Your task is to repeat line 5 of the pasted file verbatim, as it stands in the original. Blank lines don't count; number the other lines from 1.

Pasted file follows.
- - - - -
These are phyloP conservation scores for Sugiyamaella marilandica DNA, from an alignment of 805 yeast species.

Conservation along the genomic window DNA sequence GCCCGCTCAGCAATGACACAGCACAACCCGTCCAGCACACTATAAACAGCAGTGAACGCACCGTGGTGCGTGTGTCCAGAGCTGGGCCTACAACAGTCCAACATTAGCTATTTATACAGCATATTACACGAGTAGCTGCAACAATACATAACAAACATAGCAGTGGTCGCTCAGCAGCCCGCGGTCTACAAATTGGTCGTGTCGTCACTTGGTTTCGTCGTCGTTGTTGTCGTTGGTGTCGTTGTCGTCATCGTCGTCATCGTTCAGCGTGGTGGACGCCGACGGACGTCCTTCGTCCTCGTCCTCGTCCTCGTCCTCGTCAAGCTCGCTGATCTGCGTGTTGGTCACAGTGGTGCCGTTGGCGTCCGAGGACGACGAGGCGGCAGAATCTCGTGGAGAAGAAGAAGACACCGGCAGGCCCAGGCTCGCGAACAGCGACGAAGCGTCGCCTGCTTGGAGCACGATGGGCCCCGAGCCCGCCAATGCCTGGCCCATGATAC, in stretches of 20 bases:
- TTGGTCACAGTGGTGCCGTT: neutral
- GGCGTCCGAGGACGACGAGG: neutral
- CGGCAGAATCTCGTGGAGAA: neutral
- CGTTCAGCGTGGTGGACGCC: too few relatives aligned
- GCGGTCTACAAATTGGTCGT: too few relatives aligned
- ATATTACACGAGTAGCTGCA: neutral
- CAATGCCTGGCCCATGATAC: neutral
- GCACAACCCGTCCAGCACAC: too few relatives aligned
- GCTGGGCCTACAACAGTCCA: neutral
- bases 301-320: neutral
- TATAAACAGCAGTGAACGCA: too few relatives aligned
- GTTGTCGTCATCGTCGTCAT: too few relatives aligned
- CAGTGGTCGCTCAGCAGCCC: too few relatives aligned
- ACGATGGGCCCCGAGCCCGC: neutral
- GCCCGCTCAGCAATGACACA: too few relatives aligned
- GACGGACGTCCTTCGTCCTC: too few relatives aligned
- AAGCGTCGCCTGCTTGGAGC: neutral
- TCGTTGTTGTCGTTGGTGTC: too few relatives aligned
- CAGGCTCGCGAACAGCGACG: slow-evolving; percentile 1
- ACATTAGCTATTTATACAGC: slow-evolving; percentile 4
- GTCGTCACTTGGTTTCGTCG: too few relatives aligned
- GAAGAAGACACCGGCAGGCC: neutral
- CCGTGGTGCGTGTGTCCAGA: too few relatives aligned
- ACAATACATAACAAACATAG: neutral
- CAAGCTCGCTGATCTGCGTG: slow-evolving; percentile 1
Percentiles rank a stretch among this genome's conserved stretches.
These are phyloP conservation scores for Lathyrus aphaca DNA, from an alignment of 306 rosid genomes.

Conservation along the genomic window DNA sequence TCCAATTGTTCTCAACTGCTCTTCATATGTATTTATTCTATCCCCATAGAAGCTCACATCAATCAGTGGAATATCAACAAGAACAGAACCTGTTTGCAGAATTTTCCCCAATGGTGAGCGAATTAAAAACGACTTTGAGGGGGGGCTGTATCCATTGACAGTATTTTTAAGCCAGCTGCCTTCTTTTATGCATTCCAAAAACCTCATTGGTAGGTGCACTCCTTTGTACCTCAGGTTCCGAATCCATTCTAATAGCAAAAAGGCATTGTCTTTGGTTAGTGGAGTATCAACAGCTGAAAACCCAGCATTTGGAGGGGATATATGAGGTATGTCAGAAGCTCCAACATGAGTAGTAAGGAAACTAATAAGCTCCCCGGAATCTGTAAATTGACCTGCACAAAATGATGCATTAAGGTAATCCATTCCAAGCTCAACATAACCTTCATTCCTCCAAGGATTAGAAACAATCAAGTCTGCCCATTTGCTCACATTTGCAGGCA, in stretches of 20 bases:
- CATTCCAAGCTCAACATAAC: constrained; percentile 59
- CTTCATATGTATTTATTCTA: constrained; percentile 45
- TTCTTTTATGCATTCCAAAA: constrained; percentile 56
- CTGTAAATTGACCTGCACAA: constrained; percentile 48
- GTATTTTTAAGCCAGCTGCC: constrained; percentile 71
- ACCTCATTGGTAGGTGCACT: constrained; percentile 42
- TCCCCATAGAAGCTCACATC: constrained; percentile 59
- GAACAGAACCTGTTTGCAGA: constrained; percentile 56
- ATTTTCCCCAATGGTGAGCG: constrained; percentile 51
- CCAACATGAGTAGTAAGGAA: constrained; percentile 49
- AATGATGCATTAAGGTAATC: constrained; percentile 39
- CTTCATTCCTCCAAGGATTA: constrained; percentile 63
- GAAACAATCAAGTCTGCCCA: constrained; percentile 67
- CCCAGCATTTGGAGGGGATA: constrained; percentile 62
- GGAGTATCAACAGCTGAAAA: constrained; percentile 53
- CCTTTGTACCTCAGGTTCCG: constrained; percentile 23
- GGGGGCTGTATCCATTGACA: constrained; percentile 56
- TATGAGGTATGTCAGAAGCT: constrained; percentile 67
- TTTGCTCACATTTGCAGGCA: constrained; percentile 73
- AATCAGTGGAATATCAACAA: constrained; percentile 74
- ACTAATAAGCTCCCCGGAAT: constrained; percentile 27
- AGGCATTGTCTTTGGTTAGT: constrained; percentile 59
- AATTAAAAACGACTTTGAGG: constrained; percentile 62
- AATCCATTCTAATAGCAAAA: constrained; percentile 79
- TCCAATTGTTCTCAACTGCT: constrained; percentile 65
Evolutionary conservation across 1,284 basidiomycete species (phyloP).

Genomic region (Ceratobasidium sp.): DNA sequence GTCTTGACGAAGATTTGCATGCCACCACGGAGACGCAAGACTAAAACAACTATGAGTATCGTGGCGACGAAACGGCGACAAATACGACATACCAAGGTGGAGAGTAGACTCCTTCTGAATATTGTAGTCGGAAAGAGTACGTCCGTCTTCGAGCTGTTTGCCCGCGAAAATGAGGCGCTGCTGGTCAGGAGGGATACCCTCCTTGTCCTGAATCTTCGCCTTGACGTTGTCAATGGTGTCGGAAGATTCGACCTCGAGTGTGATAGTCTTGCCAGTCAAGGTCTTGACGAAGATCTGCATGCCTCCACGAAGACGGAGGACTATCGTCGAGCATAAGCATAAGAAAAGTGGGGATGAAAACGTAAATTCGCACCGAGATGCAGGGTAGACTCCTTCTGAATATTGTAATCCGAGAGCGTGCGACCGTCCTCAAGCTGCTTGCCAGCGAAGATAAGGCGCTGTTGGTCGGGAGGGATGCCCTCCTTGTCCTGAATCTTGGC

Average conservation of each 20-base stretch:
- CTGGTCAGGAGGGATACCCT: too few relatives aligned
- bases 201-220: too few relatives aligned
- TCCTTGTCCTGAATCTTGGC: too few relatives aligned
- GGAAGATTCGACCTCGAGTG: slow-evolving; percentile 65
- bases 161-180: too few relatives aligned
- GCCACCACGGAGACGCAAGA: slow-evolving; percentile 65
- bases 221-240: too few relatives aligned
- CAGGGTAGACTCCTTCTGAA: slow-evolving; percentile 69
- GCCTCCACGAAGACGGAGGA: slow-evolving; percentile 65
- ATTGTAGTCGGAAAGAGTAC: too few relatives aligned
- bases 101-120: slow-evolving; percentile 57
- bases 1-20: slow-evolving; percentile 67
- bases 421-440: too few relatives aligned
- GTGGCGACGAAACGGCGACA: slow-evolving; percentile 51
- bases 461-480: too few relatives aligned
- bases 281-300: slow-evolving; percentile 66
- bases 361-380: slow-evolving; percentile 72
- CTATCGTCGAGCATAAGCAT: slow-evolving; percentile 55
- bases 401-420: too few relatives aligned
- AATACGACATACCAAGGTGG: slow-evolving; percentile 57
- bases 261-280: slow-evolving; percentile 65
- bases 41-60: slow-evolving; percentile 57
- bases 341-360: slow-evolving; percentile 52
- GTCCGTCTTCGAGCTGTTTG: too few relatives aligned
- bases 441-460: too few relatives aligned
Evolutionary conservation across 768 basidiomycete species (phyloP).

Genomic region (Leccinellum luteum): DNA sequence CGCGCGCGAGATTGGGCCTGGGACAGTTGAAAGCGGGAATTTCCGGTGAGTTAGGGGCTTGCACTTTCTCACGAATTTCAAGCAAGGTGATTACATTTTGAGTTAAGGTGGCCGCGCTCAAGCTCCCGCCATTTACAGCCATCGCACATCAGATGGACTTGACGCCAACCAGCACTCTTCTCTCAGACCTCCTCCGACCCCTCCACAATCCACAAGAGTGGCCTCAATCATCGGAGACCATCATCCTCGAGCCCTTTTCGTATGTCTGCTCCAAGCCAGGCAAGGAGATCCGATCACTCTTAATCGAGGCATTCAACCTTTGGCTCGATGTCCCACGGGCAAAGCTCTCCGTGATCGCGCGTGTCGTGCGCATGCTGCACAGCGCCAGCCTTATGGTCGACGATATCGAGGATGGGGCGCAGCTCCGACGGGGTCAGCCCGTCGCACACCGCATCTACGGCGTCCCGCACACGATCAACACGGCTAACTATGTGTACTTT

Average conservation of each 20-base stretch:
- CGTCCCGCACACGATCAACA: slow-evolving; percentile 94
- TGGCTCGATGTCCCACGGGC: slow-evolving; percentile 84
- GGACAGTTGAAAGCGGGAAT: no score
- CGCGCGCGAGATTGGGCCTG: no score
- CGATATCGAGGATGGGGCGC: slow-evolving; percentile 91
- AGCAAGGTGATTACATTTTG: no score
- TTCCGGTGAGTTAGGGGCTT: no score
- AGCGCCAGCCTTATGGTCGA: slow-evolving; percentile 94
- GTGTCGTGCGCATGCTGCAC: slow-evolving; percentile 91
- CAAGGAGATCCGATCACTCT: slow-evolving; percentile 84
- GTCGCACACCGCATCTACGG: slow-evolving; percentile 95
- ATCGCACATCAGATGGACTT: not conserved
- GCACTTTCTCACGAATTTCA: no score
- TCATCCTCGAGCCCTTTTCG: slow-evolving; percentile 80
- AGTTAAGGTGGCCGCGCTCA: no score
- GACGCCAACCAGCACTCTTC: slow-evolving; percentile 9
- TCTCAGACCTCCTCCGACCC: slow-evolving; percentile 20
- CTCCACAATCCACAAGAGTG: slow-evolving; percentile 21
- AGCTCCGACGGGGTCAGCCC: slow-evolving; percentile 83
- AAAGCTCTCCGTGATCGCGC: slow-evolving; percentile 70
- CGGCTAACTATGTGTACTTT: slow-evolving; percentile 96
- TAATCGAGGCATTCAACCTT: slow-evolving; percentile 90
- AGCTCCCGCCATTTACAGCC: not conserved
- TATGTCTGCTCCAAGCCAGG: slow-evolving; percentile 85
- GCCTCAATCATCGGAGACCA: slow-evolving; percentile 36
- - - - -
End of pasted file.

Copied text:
- CGGCAGAATCTCGTGGAGAA: neutral